Fifty-five-year-old Beatty acknowledges she is not typical of the Filipina woman who came to Cyprus to work as a domestic help. Born in the mountainous region of Luzon, the largest and most populous island of the Philippines, after graduating from her local high school she went off to study accounting at one of the leading universities of the country, the Far Eastern University of Manila.
“Even then I was pretty independent,” she admits. “I started working during my second year at a recruitment agency. I am quite a confident person and I speak fluent English so my job was to coordinate relations between an applicant and employer. During this time a Swiss company came to the Philippines and saw how I worked and offered me a job in Libya after my graduation so I said ok.”
Libya? “What year was it?” It was 1986, Beatty says. She was 21 and landed in Tripoli a mere month after the Americans and British had bombed hell out of it. “I was employed to be a kind of secretary/administrator in the Swiss service company, which was subcontracting to an Austrian firm that was providing services to oil companies in Libya. I had really no idea what my job was to be like. And I couldn’t cook anything apart from rice or a boiled egg. I had to learn…”
Ester lucked out. Within a month she was transferred from conservative, Kadafi-ardent Tripoli to the Mediterranean port of Benghazi, “a much more laid back city, full of expats”. Her Austrian colleagues proved very helpful as she adjusted to her new life. “There was a lady there, Monica, she became like a second mother to me,” Beatty remembers. “We lived in the same house. She taught me so much.”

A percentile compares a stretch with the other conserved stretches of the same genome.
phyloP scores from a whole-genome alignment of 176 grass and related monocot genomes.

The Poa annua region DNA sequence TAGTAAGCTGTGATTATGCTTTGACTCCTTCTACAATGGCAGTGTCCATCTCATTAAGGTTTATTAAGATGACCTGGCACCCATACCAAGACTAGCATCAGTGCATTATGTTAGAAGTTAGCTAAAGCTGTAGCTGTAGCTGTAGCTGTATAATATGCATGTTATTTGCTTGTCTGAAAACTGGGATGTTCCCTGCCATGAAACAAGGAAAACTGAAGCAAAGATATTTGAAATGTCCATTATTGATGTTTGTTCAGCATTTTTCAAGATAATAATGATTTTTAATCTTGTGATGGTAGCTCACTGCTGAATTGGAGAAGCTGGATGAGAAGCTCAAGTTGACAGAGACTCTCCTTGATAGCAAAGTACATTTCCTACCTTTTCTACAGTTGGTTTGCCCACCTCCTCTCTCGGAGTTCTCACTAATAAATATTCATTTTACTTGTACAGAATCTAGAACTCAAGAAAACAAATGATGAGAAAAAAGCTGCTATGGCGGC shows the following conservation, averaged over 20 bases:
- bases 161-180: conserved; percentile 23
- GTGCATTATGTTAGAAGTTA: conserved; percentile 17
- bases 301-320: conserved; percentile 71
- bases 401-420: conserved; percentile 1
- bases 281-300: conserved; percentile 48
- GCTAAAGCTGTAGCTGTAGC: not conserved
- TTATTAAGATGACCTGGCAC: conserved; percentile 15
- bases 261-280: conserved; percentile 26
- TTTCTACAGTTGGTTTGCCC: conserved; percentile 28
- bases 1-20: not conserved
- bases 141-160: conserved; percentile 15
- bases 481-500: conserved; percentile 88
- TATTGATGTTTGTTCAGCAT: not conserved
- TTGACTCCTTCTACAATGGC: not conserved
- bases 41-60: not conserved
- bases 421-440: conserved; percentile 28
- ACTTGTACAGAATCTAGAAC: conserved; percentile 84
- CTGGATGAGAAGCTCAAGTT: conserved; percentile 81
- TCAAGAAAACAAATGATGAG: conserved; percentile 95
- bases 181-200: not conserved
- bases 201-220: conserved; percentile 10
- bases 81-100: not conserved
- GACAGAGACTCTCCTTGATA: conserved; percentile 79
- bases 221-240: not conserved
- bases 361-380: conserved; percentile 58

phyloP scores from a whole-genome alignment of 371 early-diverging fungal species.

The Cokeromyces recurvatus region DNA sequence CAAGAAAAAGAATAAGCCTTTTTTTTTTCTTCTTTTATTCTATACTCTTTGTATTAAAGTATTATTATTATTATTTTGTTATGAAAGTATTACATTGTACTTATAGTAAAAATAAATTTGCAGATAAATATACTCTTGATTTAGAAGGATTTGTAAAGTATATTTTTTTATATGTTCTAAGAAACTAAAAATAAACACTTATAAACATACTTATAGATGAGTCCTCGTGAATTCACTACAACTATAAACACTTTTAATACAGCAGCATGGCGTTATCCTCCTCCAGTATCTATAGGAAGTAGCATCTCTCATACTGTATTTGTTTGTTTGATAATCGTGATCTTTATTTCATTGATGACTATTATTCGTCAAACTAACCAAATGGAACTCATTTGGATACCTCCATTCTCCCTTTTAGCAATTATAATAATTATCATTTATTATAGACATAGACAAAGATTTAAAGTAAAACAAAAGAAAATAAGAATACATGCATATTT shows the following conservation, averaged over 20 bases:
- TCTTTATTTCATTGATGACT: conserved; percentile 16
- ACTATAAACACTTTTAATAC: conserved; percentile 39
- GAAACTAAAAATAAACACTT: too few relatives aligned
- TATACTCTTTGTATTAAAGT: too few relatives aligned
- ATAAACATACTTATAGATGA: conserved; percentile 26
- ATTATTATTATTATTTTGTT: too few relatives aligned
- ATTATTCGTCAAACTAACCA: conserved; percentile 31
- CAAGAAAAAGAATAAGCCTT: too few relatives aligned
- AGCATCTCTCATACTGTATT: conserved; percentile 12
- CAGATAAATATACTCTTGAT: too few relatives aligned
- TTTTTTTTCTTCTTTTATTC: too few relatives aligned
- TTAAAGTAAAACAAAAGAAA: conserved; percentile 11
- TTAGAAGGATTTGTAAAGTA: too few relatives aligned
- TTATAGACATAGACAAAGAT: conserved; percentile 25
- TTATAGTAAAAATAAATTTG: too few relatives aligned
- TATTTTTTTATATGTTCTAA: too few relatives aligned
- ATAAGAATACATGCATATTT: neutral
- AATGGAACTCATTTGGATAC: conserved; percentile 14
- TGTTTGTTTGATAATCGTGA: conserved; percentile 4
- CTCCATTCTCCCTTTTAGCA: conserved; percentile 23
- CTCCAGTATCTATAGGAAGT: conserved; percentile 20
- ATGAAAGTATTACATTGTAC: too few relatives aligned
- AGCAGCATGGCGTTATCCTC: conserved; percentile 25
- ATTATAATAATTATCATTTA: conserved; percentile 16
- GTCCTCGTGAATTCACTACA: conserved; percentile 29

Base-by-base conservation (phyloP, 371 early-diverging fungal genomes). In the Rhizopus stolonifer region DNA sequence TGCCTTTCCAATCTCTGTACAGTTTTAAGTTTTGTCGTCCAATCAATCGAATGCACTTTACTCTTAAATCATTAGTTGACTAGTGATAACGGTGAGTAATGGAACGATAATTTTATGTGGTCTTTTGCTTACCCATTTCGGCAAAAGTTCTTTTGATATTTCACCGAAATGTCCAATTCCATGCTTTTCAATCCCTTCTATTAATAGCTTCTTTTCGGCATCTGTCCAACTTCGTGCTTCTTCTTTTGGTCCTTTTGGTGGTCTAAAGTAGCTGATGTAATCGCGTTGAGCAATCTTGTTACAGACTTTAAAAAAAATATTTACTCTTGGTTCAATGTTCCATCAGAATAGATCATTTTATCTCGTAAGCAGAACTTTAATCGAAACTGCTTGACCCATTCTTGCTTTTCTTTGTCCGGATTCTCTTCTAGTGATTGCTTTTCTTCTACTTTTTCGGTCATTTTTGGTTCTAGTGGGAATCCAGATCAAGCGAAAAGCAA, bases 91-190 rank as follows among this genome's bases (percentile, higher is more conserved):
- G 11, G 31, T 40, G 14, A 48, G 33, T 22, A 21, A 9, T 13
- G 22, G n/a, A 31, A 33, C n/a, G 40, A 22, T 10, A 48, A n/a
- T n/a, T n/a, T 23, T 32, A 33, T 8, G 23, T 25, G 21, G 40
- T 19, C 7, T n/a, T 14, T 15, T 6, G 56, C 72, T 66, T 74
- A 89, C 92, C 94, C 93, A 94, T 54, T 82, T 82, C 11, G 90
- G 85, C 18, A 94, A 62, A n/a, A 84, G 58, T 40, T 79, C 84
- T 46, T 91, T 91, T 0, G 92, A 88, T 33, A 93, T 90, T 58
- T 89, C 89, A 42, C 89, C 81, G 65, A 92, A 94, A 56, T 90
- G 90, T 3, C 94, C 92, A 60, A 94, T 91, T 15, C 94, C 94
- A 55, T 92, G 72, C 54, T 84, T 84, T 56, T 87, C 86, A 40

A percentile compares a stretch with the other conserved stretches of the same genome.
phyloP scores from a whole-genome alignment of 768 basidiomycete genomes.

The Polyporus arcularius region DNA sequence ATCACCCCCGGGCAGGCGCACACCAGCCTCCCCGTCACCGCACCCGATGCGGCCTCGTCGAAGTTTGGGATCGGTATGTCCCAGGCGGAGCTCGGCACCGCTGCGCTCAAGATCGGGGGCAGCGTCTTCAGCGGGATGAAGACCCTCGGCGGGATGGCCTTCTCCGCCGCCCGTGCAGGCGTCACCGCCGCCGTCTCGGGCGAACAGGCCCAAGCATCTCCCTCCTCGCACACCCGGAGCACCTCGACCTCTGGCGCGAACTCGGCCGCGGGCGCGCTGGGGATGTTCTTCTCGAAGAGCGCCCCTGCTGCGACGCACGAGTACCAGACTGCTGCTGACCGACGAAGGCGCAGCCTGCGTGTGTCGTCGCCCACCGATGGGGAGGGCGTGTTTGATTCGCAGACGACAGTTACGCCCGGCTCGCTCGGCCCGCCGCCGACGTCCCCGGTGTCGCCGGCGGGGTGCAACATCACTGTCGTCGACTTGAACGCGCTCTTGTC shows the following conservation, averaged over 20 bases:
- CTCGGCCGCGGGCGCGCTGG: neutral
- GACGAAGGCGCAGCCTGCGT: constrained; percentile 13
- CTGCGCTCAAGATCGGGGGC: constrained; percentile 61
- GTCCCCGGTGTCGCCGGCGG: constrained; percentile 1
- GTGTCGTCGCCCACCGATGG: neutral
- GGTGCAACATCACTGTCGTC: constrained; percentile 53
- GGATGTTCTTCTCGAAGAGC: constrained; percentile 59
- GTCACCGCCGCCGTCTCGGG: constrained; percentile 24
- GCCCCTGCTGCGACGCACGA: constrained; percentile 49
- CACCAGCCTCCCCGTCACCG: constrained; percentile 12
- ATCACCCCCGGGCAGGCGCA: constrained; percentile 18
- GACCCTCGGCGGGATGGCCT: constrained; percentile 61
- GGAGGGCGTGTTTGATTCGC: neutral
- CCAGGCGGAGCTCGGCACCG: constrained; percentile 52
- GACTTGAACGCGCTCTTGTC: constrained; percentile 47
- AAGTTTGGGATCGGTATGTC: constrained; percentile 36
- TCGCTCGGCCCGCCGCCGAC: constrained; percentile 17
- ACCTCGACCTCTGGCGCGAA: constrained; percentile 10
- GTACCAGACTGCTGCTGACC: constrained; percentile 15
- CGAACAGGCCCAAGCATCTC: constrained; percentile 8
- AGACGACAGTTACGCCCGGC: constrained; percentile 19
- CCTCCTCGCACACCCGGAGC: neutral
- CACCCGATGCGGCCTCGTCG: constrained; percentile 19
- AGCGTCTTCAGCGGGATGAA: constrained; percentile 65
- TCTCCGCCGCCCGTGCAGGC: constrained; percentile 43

Life in Libya was tough and exciting at the same time. “The expat community was very close knit. We were like one big family and we relied on each other. There were lots of parties at the weekends and trips to the beach and the desert,” she recalls. “I met Stuart [her husband] and we really enjoyed our life there together, but then I was expecting a baby and moved to Britain when I was seven months pregnant.”
Thus began a new chapter in Ester’s life. She lived in Wiltshire, not far from Stonehenge. Stewart, meanwhile, kept on working in Libya, visiting home every three months. In 1990 their first son Michael was born. “It was a difficult birth,” Ester remembers. “He was a big baby and a week overdue and on top of everything else it was Christmas so there was not enough staff in the hospital so Stewart had to help the doctor during the birth…
“Michael was born with cerebral palsy so he is a special needs child. He cannot talk and needs 24-hour supervision. We still don’t know what happened during the pregnancy that caused it. We did many tests when he was a small child but we still don’t have a special diagnosis… The only thing I remember was that I had rashes on my tummy during the early stage of the pregnancy while I still didn’t know I was pregnant so we think it was some virus but we don’t know anything for sure.”